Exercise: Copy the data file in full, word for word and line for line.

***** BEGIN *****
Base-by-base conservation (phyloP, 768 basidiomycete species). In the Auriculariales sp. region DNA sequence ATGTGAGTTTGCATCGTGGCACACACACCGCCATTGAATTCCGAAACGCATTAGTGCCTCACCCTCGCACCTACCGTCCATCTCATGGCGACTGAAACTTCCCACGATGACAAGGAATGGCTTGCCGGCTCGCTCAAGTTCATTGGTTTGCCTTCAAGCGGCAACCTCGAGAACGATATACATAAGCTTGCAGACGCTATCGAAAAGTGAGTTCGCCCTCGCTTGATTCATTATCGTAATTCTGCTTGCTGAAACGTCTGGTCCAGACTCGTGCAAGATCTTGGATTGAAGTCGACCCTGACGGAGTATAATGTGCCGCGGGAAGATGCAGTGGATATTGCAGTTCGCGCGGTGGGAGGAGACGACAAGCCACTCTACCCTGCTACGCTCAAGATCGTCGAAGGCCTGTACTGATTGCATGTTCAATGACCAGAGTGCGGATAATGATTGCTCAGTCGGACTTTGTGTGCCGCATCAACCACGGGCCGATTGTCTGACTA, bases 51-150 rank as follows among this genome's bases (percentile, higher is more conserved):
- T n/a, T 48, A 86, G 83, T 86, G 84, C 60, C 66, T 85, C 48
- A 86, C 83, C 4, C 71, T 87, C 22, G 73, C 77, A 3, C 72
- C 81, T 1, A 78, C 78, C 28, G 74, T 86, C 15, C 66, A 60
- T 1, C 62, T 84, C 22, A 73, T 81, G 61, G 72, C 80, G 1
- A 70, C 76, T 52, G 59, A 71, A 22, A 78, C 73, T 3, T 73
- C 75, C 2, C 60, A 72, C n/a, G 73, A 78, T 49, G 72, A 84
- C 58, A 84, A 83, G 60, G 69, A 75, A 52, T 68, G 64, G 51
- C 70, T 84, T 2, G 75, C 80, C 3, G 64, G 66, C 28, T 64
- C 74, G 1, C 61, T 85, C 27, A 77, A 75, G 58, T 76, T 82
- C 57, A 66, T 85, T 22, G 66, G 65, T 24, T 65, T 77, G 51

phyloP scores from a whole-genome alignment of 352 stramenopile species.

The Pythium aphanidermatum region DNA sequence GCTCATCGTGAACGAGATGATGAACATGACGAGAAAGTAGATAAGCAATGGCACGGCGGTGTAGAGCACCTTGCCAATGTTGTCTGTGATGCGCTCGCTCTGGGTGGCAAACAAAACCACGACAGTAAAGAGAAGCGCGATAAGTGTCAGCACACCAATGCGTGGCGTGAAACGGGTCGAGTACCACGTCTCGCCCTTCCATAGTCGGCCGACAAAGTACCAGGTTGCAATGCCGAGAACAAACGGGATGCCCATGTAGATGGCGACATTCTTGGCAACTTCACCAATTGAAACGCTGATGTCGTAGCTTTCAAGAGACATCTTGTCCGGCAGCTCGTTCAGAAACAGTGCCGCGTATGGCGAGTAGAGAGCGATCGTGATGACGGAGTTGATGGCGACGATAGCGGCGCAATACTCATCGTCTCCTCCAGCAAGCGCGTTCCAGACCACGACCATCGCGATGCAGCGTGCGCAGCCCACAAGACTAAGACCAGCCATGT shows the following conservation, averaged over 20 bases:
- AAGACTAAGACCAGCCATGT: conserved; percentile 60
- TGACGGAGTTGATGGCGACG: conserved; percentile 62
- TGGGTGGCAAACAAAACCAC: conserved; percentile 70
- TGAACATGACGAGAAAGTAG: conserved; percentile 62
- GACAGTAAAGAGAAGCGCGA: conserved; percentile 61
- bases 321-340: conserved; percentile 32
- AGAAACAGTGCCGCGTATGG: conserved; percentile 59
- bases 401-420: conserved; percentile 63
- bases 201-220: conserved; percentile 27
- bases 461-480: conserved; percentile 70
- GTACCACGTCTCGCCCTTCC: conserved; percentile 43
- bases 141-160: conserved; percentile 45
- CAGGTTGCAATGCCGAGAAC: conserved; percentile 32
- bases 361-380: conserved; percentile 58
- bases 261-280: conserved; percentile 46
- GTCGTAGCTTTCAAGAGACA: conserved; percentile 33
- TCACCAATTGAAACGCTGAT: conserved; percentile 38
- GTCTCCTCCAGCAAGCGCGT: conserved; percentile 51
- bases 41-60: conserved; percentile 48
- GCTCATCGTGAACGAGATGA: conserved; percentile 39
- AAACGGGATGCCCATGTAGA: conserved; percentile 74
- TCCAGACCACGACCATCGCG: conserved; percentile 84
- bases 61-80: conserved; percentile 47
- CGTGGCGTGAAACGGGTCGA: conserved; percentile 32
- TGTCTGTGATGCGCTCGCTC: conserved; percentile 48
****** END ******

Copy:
Base-by-base conservation (phyloP, 768 basidiomycete species). In the Auriculariales sp. region DNA sequence ATGTGAGTTTGCATCGTGGCACACACACCGCCATTGAATTCCGAAACGCATTAGTGCCTCACCCTCGCACCTACCGTCCATCTCATGGCGACTGAAACTTCCCACGATGACAAGGAATGGCTTGCCGGCTCGCTCAAGTTCATTGGTTTGCCTTCAAGCGGCAACCTCGAGAACGATATACATAAGCTTGCAGACGCTATCGAAAAGTGAGTTCGCCCTCGCTTGATTCATTATCGTAATTCTGCTTGCTGAAACGTCTGGTCCAGACTCGTGCAAGATCTTGGATTGAAGTCGACCCTGACGGAGTATAATGTGCCGCGGGAAGATGCAGTGGATATTGCAGTTCGCGCGGTGGGAGGAGACGACAAGCCACTCTACCCTGCTACGCTCAAGATCGTCGAAGGCCTGTACTGATTGCATGTTCAATGACCAGAGTGCGGATAATGATTGCTCAGTCGGACTTTGTGTGCCGCATCAACCACGGGCCGATTGTCTGACTA, bases 51-150 rank as follows among this genome's bases (percentile, higher is more conserved):
- T n/a, T 48, A 86, G 83, T 86, G 84, C 60, C 66, T 85, C 48
- A 86, C 83, C 4, C 71, T 87, C 22, G 73, C 77, A 3, C 72
- C 81, T 1, A 78, C 78, C 28, G 74, T 86, C 15, C 66, A 60
- T 1, C 62, T 84, C 22, A 73, T 81, G 61, G 72, C 80, G 1
- A 70, C 76, T 52, G 59, A 71, A 22, A 78, C 73, T 3, T 73
- C 75, C 2, C 60, A 72, C n/a, G 73, A 78, T 49, G 72, A 84
- C 58, A 84, A 83, G 60, G 69, A 75, A 52, T 68, G 64, G 51
- C 70, T 84, T 2, G 75, C 80, C 3, G 64, G 66, C 28, T 64
- C 74, G 1, C 61, T 85, C 27, A 77, A 75, G 58, T 76, T 82
- C 57, A 66, T 85, T 22, G 66, G 65, T 24, T 65, T 77, G 51

phyloP scores from a whole-genome alignment of 352 stramenopile species.

The Pythium aphanidermatum region DNA sequence GCTCATCGTGAACGAGATGATGAACATGACGAGAAAGTAGATAAGCAATGGCACGGCGGTGTAGAGCACCTTGCCAATGTTGTCTGTGATGCGCTCGCTCTGGGTGGCAAACAAAACCACGACAGTAAAGAGAAGCGCGATAAGTGTCAGCACACCAATGCGTGGCGTGAAACGGGTCGAGTACCACGTCTCGCCCTTCCATAGTCGGCCGACAAAGTACCAGGTTGCAATGCCGAGAACAAACGGGATGCCCATGTAGATGGCGACATTCTTGGCAACTTCACCAATTGAAACGCTGATGTCGTAGCTTTCAAGAGACATCTTGTCCGGCAGCTCGTTCAGAAACAGTGCCGCGTATGGCGAGTAGAGAGCGATCGTGATGACGGAGTTGATGGCGACGATAGCGGCGCAATACTCATCGTCTCCTCCAGCAAGCGCGTTCCAGACCACGACCATCGCGATGCAGCGTGCGCAGCCCACAAGACTAAGACCAGCCATGT shows the following conservation, averaged over 20 bases:
- AAGACTAAGACCAGCCATGT: conserved; percentile 60
- TGACGGAGTTGATGGCGACG: conserved; percentile 62
- TGGGTGGCAAACAAAACCAC: conserved; percentile 70
- TGAACATGACGAGAAAGTAG: conserved; percentile 62
- GACAGTAAAGAGAAGCGCGA: conserved; percentile 61
- bases 321-340: conserved; percentile 32
- AGAAACAGTGCCGCGTATGG: conserved; percentile 59
- bases 401-420: conserved; percentile 63
- bases 201-220: conserved; percentile 27
- bases 461-480: conserved; percentile 70
- GTACCACGTCTCGCCCTTCC: conserved; percentile 43
- bases 141-160: conserved; percentile 45
- CAGGTTGCAATGCCGAGAAC: conserved; percentile 32
- bases 361-380: conserved; percentile 58
- bases 261-280: conserved; percentile 46
- GTCGTAGCTTTCAAGAGACA: conserved; percentile 33
- TCACCAATTGAAACGCTGAT: conserved; percentile 38
- GTCTCCTCCAGCAAGCGCGT: conserved; percentile 51
- bases 41-60: conserved; percentile 48
- GCTCATCGTGAACGAGATGA: conserved; percentile 39
- AAACGGGATGCCCATGTAGA: conserved; percentile 74
- TCCAGACCACGACCATCGCG: conserved; percentile 84
- bases 61-80: conserved; percentile 47
- CGTGGCGTGAAACGGGTCGA: conserved; percentile 32
- TGTCTGTGATGCGCTCGCTC: conserved; percentile 48